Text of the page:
Manual Floor Scraper Tool
Editors Note: This segment deals mostly with hand scraping concrete slabs.
Floor scrapers are one of the most commonly used tools in a professional flooring installers tool box. A variety of floor scrapers are available through most big box and hardware stores. I personally own at least four very different floor scrapers which I use for a variety of different purposes.
Short Lightweight Scrapers
There are light-weight short handled scrapers which I use when I need accuracy and control, such as scraping old adhesive out of the spaces in between boards of a repair area. More common uses of this this light weight scraper (paint and wall scraper) is for removing paint overspray, drywall mud, old adhesives and other light-weight contaminants from the sub floor as part of the necessary prep work.
This type of tool often called a paint or wall scraper carries a 4 inch wide straight razor blade which is fastened to the tool via a clamping mechanism with two to three Phillips head or regular slot screws. The handles run about 10-14 inches long with a slip on style rubber grip.
Most newbie's/DIY'ers will want to walk away from this tool very quickly if there is a lot of material to be scraped off the sub-floor because the short handle means you will be on your knees bent over for quite a while. No fun! But, believe me, it is well worth the effort to remove paint over spray, and other contaminants from the sub floor. So let me give a few helpful ideas to those facing lots of scraping.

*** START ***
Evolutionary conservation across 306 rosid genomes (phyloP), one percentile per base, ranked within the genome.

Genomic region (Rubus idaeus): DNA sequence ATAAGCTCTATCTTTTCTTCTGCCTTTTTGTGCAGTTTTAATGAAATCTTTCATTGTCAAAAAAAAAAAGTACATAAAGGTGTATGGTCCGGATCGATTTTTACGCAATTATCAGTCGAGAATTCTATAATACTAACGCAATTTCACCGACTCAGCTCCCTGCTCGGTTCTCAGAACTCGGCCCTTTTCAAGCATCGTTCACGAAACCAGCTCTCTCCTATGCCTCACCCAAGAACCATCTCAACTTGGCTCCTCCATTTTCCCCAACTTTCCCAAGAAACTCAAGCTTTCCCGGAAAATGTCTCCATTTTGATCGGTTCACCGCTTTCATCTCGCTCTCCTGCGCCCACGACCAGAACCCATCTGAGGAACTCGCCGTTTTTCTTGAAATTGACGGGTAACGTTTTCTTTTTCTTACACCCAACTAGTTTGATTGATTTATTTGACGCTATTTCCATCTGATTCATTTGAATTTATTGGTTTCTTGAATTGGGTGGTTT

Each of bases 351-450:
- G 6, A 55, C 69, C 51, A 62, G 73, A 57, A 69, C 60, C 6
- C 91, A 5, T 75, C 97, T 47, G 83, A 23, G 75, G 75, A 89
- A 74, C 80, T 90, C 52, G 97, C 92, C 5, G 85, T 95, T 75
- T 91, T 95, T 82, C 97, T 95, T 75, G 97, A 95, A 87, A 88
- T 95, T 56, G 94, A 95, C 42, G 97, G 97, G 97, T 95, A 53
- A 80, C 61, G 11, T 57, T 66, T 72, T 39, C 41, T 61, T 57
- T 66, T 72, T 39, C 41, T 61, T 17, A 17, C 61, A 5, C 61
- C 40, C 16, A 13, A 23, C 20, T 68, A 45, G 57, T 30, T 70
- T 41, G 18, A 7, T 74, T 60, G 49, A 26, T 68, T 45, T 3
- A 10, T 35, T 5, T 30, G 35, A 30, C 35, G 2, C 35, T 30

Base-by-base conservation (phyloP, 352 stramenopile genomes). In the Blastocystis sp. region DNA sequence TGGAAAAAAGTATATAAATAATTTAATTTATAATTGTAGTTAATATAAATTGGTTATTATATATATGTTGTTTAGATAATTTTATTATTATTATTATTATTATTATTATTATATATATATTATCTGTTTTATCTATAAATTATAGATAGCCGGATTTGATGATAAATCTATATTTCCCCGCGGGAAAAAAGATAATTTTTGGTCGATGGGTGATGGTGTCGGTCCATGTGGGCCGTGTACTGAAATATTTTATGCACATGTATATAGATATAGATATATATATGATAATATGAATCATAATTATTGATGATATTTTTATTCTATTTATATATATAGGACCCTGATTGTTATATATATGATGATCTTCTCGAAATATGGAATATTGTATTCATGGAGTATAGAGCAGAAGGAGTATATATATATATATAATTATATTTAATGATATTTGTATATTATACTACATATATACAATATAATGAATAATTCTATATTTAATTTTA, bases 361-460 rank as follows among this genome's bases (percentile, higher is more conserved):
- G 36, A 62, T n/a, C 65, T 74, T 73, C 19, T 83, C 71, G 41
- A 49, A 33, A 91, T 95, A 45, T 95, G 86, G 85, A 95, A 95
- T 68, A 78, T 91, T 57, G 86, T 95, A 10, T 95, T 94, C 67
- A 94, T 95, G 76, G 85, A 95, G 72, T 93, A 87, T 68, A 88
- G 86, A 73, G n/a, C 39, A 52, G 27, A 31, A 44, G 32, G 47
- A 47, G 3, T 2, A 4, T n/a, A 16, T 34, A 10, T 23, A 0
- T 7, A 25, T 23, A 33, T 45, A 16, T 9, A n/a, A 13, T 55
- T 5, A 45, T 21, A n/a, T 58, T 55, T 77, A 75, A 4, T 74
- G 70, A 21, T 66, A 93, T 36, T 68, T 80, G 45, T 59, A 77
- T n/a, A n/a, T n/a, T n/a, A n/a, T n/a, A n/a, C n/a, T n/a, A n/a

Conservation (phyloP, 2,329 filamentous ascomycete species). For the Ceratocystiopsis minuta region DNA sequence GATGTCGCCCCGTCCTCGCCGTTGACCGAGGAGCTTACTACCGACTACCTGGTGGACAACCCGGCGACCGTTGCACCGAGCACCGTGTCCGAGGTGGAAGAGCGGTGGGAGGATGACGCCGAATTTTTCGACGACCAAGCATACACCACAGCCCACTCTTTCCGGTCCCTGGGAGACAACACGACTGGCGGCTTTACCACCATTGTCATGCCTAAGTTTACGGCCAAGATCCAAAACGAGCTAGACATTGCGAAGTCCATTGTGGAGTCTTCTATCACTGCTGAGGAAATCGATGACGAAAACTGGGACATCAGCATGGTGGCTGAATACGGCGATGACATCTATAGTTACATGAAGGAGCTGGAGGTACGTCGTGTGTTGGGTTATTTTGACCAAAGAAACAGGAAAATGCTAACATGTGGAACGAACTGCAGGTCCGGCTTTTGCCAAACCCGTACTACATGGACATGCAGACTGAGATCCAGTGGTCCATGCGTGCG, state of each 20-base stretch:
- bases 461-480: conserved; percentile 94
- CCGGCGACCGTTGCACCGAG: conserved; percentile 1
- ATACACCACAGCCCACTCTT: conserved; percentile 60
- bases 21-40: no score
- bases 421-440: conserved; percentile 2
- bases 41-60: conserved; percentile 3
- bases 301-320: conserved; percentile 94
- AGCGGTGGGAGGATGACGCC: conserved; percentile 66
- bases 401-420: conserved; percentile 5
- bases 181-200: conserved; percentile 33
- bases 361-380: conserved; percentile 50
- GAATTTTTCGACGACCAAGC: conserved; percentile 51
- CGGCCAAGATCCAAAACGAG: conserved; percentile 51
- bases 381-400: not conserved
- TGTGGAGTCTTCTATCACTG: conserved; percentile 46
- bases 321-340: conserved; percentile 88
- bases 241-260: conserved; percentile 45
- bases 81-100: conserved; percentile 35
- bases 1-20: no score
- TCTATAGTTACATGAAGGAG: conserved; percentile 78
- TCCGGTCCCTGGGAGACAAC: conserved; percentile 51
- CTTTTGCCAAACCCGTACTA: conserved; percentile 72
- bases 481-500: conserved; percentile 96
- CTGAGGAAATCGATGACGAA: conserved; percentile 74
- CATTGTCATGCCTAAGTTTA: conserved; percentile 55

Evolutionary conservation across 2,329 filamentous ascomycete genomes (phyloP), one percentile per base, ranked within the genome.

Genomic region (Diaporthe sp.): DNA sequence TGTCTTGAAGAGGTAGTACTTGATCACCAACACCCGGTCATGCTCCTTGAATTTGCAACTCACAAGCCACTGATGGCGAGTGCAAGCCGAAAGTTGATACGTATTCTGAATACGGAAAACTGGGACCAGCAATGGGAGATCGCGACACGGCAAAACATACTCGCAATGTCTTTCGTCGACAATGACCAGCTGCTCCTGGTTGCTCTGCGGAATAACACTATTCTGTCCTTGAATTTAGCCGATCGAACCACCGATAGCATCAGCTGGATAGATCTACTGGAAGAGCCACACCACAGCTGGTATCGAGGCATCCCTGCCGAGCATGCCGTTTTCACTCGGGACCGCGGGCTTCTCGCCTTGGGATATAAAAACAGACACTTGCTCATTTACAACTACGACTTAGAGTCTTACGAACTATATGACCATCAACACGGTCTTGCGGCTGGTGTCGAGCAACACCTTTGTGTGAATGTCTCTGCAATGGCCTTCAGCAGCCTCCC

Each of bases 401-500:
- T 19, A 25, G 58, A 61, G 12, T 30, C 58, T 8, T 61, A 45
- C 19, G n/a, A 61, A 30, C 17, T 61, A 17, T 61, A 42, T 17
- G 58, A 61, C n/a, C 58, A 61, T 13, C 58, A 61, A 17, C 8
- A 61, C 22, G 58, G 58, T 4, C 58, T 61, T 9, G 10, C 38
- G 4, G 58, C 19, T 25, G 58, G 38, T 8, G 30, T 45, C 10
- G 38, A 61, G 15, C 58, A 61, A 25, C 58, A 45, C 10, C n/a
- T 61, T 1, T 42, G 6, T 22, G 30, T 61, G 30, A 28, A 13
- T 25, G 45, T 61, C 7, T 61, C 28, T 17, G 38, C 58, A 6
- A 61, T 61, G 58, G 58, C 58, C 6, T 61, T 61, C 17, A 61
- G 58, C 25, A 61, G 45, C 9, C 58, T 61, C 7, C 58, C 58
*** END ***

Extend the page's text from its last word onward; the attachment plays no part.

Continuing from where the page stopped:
• KEEP A SHARP BLADE ON YOUR TOOL. Spend the extra money for plenty of replacement blades. You'll understand when scraping concrete slabs as the blades dull very quickly. By replacing the blade often you will finish much faster, with less sweat effort, and have a better surface on which to install your new floors in the end.
• WORK SMARTER, NOT HARDER! If faced with lots of scraping, I recommend taking the sleeve grip off of the handle of your floor scraper and slipping the bare handle into a longer pole or broom handle. You will get much better leverage, longer strokes, and not be wearing out your back or knees.
• SCRAPING WOOD SUB FLOORS. You will find the blade will dig into the wood continually. Take the blade out and turn it upside down so that the razor edge is locked into the clamping part of the tool and the blunt/unsharpened edge is doing the scraping. This works so well, you will be amazed.
• USE THE RIGHT TOOL FOR THE TASK. Let's say for instance you are trying to remove thinset mortar used for tile installations. You would probably want a chipping hammer to knock off the tile and most of the thinset mortar first. Once the majority of the material has been removed, you would, at that time use a light weight floor scraper to remove the remaining thinset. This would ensure a nice and smooth surface upon which to lay your new flooring. If you are removing a heavy material use a heavy scraper, or a narrow tool.
• BE SAFE. It is ideal that you should wear shoes, long pants, gloves, and safety glasses. A dust mask is probably a good idea too. Be careful with those scraper blades. They are as sharp as regular shaving blades and should be kept out of reach of children.
Hope you have gained something by my experience.